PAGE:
Asian markets closed mostly higher on Monday while oil prices rose around 1 percent after recording six straight days of declines.
South Korea's Kospi advanced 0.91 percent to close at 2,385.38, with heavily weighted technology stocks higher on the day. Samsung Electronics rebounded 2.28 percent and SK Hynix gained 1.5 percent by the end of the day. Financials also traded higher on Monday.
Shipbuilders were in negative territory, with Samsung Heavy closing down 3.51 percent. Hyundai Heavy Industries slipped 0.38 percent after it reported a miss on fourth-quarter earnings on Friday after the market close.
Over in Australia, the S&P/ASX 200 shed 0.3 percent to close at 5,820.70 as earnings season continued Down Under. Energy-related stocks were down 0.43 percent despite oil prices rebounding after sliding for six straight sessions. Santos declined 0.41 percent and Beach Energy lost 2.48 percent by the end of the day.
Gold producers were also weak: Newcrest Mining and Evolution Mining finished the session down 0.54 percent and 2.15 percent, respectively. The heavily weighted financials sub-index was off by 0.52 percent as an inquiry into the sector began on Monday.
Australian retailers were in the red, with Myer underperforming its peers in the sector and trading down 5.98 percent by the end of the session. JB Hi-Fi, which reported record half-year earnings on Monday, saw its shares plunge 8 percent on concerns over profit growth. The company said it expected net profit to grow between 13.1 percent and 15.5 percent.
Greater China markets traded in positive territory in what will be a holiday-shortened trading week after taking a beating last week. Hong Kong's advanced 0.52 percent by 3:03 p.m. HK/SIN. Financial stocks were mixed in the afternoon, with HSBC lower by 0.19 percent and China Construction Bank rising 0.91 percent ahead of the market close. Insurer AIA jumped 1.94 percent, contributing 42 points to Hang Seng's gains ahead of the close.
Casino stocks were mostly positive territory, while energy-related names and telecommunications stocks traded lower. Index heavyweight Tencent jumped 2.85 percent before the market close.
On the mainland, the tacked on 0.76 percent to close at 3,153.56 and the Shenzhen composite surged 2.65 percent to end at 1,723.73. The start-up board Chinext index bounced 3.02 percent. The real estate and consumer staples sectors saw gains of more than 2 percent on the day.
Despite the broader move higher, large cap financials listed on the mainland finished the session lower: Industrial and Commercial Bank of China closed down 1.2 percent and Bank of China fell 1.86 percent by the end of the day.
Insurers were mixed on the day, with Ping An Insurance Group rising 0.79 percent, but China Life Insurance closing lower by nearly 2 percent. China's insurance regulator on Monday announced in an online notice that insurance companies had to cap their outstanding offshore financing, Reuters reported.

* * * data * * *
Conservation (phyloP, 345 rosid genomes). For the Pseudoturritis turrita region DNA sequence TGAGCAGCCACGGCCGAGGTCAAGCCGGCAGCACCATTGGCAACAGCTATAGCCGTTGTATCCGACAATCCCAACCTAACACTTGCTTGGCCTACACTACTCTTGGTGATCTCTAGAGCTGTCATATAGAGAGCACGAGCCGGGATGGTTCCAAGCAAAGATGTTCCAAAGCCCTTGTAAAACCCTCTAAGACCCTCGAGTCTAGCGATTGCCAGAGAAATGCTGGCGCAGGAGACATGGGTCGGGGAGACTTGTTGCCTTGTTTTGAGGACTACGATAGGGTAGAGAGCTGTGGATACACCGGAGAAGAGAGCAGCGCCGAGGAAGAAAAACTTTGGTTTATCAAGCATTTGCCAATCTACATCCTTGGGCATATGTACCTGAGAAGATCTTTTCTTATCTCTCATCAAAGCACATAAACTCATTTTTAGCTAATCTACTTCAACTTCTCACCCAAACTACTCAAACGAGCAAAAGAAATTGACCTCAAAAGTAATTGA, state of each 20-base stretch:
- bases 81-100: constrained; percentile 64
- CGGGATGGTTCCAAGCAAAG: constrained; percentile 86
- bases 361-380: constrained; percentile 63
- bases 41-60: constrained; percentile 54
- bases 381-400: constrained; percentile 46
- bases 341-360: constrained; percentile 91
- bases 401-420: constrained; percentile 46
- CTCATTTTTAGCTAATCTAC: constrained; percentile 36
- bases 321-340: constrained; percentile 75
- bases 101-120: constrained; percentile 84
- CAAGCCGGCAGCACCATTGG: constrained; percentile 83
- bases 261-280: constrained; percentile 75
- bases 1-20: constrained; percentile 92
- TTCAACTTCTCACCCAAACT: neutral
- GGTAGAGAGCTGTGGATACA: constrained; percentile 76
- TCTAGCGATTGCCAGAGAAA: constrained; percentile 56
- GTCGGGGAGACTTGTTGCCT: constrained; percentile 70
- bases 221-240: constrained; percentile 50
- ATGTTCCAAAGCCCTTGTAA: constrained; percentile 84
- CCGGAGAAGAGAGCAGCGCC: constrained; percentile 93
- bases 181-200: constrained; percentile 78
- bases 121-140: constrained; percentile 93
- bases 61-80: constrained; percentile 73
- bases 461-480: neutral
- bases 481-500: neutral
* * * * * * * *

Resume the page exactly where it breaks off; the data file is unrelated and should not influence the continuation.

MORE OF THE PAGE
Japanese markets were closed in observance of a public holiday. Ahead, Hong Kong markets will close between Feb. 16 and Feb. 19 and mainland markets will close between Feb. 15 and Feb. 21 for the Lunar New Year holiday.
In individual stocks, Singapore Exchange fell 6.97 percent by 3:19 p.m. HK/SIN after India's three stock exchanges said last week they would stop licensing their indices and market data with foreign exchanges. The SGX said in a Monday statement it would work with National Stock Exchange of India to develop solutions.
Heavy declines were seen in Asian markets last week: Japan's closed lower by 2.32 percent in the previous session and was down 11.38 percent from its 52-week high as of Friday. Greater China markets were some of the worst performers last week, with Hong Kong's 11.88 percent below its 52-week high as of Friday.
Those losses mirrored declines seen stateside on investor concerns over rising interest rates. The global rout in stock markets began earlier this month when the Dow lost 666 points after a stronger-than-expected jobs report saw U.S. bond yields rise.
Markets stateside closed higher in the last session although last week was their worst in two years. The Dow Jones industrial average rose 330.44 points, or 1.38 percent, to finish the day at 24,190.90.
Despite those gains, the Dow still finished the week lower by 5.2 percent.
"The severity of the falls globally ... suggest we may have already seen the worst, but with bond yields likely to go back up further and uncertainty about how much the unwinding of short volatility positions has to go, further weakness cannot be ruled out in the short term," Shane Oliver, head of investment strategy at chief economist of AMP Capital, said in a Friday note.
Still, in the absence of a recession, "the pullback is just another correction," Oliver added.
Rob Carnell, chief economist and Asia Pacific head of research at ING, said in a Monday note that what was happening in stock and bond markets "will be delivering pain to some," but would not be a meltdown.
Meanwhile, U.S. stock index futures implied a positive open ahead of the U.S. market open on Monday.
On the commodities front, oil prices rebounded after sinking on Friday for a sixth straight day. Those declines came on the back of rising production and the firmer dollar last week.
U.S. West Texas Intermediate gained 1.18 percent to trade at $59.90 per barrel after falling below the $59 level on Friday for the first time this year. Brent crude futures edged higher by 1 percent to trade at $63.42.
In currencies, the dollar index, which tracks the U.S. currency against a basket of rivals, edged down to trade at 90.151, below last Friday's close of 90.346. Against the yen, the dollar was softer at 108.65 at 2:58 p.m. HK/SIN.
The Australian dollar was a touch firmer at $0.7828.